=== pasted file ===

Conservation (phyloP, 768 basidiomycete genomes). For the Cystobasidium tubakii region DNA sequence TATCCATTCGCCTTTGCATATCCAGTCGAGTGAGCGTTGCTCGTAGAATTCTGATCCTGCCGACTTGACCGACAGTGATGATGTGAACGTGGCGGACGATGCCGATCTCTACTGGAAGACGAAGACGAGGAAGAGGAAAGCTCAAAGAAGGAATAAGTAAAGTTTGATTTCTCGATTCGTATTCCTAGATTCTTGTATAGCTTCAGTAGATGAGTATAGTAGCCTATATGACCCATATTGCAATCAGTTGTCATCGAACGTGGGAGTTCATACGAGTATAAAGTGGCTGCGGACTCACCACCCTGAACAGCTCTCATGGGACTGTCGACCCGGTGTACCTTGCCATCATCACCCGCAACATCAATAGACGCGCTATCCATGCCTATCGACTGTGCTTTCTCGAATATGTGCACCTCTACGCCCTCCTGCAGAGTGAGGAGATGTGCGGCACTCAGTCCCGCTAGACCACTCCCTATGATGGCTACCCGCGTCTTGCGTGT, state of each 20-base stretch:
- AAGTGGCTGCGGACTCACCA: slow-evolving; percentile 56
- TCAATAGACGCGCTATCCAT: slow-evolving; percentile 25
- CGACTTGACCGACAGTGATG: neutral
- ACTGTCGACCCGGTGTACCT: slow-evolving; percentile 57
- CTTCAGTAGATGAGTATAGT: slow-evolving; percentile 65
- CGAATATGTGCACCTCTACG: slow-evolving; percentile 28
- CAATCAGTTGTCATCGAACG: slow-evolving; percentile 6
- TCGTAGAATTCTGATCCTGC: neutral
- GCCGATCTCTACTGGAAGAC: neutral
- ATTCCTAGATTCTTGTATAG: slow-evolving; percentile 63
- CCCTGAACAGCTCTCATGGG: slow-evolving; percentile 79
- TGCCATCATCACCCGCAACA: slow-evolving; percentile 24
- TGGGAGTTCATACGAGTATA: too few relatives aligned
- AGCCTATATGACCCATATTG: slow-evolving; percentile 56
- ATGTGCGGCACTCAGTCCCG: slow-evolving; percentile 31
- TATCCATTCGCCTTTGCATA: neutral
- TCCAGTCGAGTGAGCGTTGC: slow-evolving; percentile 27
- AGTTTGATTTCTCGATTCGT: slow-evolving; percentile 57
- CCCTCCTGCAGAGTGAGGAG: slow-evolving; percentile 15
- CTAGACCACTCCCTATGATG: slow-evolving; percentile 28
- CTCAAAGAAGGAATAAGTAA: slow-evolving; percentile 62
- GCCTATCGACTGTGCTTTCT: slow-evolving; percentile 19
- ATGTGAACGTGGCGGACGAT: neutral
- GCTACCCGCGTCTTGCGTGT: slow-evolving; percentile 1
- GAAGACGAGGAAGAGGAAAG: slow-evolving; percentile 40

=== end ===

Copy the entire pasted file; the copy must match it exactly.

Conservation (phyloP, 768 basidiomycete genomes). For the Cystobasidium tubakii region DNA sequence TATCCATTCGCCTTTGCATATCCAGTCGAGTGAGCGTTGCTCGTAGAATTCTGATCCTGCCGACTTGACCGACAGTGATGATGTGAACGTGGCGGACGATGCCGATCTCTACTGGAAGACGAAGACGAGGAAGAGGAAAGCTCAAAGAAGGAATAAGTAAAGTTTGATTTCTCGATTCGTATTCCTAGATTCTTGTATAGCTTCAGTAGATGAGTATAGTAGCCTATATGACCCATATTGCAATCAGTTGTCATCGAACGTGGGAGTTCATACGAGTATAAAGTGGCTGCGGACTCACCACCCTGAACAGCTCTCATGGGACTGTCGACCCGGTGTACCTTGCCATCATCACCCGCAACATCAATAGACGCGCTATCCATGCCTATCGACTGTGCTTTCTCGAATATGTGCACCTCTACGCCCTCCTGCAGAGTGAGGAGATGTGCGGCACTCAGTCCCGCTAGACCACTCCCTATGATGGCTACCCGCGTCTTGCGTGT, state of each 20-base stretch:
- AAGTGGCTGCGGACTCACCA: slow-evolving; percentile 56
- TCAATAGACGCGCTATCCAT: slow-evolving; percentile 25
- CGACTTGACCGACAGTGATG: neutral
- ACTGTCGACCCGGTGTACCT: slow-evolving; percentile 57
- CTTCAGTAGATGAGTATAGT: slow-evolving; percentile 65
- CGAATATGTGCACCTCTACG: slow-evolving; percentile 28
- CAATCAGTTGTCATCGAACG: slow-evolving; percentile 6
- TCGTAGAATTCTGATCCTGC: neutral
- GCCGATCTCTACTGGAAGAC: neutral
- ATTCCTAGATTCTTGTATAG: slow-evolving; percentile 63
- CCCTGAACAGCTCTCATGGG: slow-evolving; percentile 79
- TGCCATCATCACCCGCAACA: slow-evolving; percentile 24
- TGGGAGTTCATACGAGTATA: too few relatives aligned
- AGCCTATATGACCCATATTG: slow-evolving; percentile 56
- ATGTGCGGCACTCAGTCCCG: slow-evolving; percentile 31
- TATCCATTCGCCTTTGCATA: neutral
- TCCAGTCGAGTGAGCGTTGC: slow-evolving; percentile 27
- AGTTTGATTTCTCGATTCGT: slow-evolving; percentile 57
- CCCTCCTGCAGAGTGAGGAG: slow-evolving; percentile 15
- CTAGACCACTCCCTATGATG: slow-evolving; percentile 28
- CTCAAAGAAGGAATAAGTAA: slow-evolving; percentile 62
- GCCTATCGACTGTGCTTTCT: slow-evolving; percentile 19
- ATGTGAACGTGGCGGACGAT: neutral
- GCTACCCGCGTCTTGCGTGT: slow-evolving; percentile 1
- GAAGACGAGGAAGAGGAAAG: slow-evolving; percentile 40